Still, it is a chemotherapy, medicine on a mission to kill cells both problematic and essential. I tend to be both optimistic and anxious, sometimes in equal parts, sometimes in swings of extremes, but I set out for my first treatment relatively tilted toward optimism. It went well. Until two days later, when I again found myself weeping and cursing both the universe and our not-very-progressive state of cancer treatments. I spent nearly the entire time between my first and second treatment feeling miserable in old familiar and entirely news ways. And tonight, at 4AM two days into this most recent cycle, I’m insomniac (thanks to side-effect medications), and waiting desperately for rain.

Life, eventually for most of us, turns out not to be the proverbial box of chocolates Forest Gump’s mother promised after all. It has far too many bitter, not-at-all chocolate pieces, bad-tasting surprises covered in very bitter-tasting chocolate look-alike.

Still, through the heat this past week, I found sweetness alongside bitterness again too. My daughter has been wanting to accompany me to treatment for a long time now, and had the day off this time. She’s just finishing a move, and carrying sorrow and struggle of her own, but she put her curly hair up, and put on a bright yellow dress, and looking like the original blossom of beauty, drew smiles by the dozen walking through the halls of the cancer clinic with me. She held my hand as they started the drip, and we chatted, and I felt loved. The treatment was the most stream-lined ever, record-breaking for me. Not a hitch, in and out in an hour.

Another dear friend, highly skilled with tiny strategically-placed needles, offered instant nausea and pain relief and an amazing endorphin bath for my tears the next day. I felt loved. Another friend, by way of the music she makes, offered her version of prayer. I felt loved. Another offered steaks for the boys and birthday cake for two of us. I felt loved. Another yet is planning an intimate potluck birthday get-together to include a few other friends and our now-grown children. I feel loved. My sister, dropping in with a lovely plate of cooling watermelon in bite-sized juicy delights, had set a picture of me as her phone wallpaper. “I was having a moment,” she told me. I felt loved. My mom called to see what goodies she could cook up for us: Baked ribs for my husband, sugar-free apple-crisp for me, and who knows what else she’ll whip up. I felt loved. She’s 80, which is how long I plan to stick around in spite of the odds against me. Others texted and called, offering to come visit, or chat by phone, which I will joyfully accept with every significant return of energy I experience, I promise.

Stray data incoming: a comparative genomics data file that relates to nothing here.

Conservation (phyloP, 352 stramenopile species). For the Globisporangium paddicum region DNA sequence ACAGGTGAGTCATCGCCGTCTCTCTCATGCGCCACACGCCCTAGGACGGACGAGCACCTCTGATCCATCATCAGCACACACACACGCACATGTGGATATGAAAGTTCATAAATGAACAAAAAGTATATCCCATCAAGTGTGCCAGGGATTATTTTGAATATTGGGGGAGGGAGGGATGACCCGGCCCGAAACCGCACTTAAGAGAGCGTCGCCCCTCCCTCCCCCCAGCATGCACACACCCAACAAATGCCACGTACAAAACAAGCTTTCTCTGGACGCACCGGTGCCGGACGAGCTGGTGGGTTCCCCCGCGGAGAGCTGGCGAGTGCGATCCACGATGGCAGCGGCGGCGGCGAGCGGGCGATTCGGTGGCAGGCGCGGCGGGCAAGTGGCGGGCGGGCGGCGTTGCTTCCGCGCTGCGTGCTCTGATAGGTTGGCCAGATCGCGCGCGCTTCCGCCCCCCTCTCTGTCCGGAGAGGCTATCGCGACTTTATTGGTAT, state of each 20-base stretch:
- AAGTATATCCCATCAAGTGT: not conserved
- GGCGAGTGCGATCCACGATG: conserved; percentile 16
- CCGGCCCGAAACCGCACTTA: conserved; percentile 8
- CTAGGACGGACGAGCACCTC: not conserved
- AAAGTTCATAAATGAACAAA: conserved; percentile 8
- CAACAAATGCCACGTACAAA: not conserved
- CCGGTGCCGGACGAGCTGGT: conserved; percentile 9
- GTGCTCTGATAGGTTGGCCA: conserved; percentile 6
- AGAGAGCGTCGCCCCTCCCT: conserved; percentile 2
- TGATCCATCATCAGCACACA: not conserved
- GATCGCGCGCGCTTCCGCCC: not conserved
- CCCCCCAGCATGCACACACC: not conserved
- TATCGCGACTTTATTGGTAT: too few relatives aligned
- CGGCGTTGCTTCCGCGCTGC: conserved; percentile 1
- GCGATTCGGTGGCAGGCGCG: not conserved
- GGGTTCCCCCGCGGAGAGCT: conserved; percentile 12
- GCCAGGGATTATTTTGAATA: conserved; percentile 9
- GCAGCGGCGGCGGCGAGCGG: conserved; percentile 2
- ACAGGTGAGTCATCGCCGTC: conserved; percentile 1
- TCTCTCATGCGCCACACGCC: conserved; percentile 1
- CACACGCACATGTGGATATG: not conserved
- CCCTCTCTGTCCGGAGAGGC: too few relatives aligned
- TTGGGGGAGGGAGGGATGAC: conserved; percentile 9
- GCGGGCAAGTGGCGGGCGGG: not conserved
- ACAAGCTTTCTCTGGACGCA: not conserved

My youngest son, in excruciating back pain over the past month, picked me up from my needling friend’s place yesterday, and elicited the same enthusiastic looks and smiles as had my daughter’s sunflower-yellow dress the day before. No, it wasn’t a yellow dress, though it may have been as much his shorts and shirt as his charming grin. My son from California, the one who will be wearing his outstanding laugh and energy and medical mind, is coming for a visit, and will be here for his sister’s party, and mine, and his grandma’s, and just hang out with all of us.

I feel loved.

I have new and better chemo side-effect management pills this round, so should be much better by today’s end. Better yet, I get this week off treatment entirely. I’ll get to go to my daughter’s birthday party, and I’ll get to go to my own, and I’ll get to hang out with the kids. Love, like light on a horizon, or stars in a dark desert sky, beckons.

It may not be exactly the summer I planned, but I’m going to be hopeful the treatment schedule will accommodate at least one traditional highlight for me: Four days of the Edmonton Folk Music Festival, for which we always go to great lengths to get tickets for. Many favorites coming this year: Angus and Julia Stone, Brandi Carlile, Danny Michel, Edward Sharpe and the Magnetic Zeros, Harry Manx, Sinead O’Conner.

So alongside the box of imitation-chocolate covered bitter misery, there have been genuine chocolate surprises. And, from the weather experts yesterday, a promise of rain, lots of rain, cooler clearer air. I’m counting on them.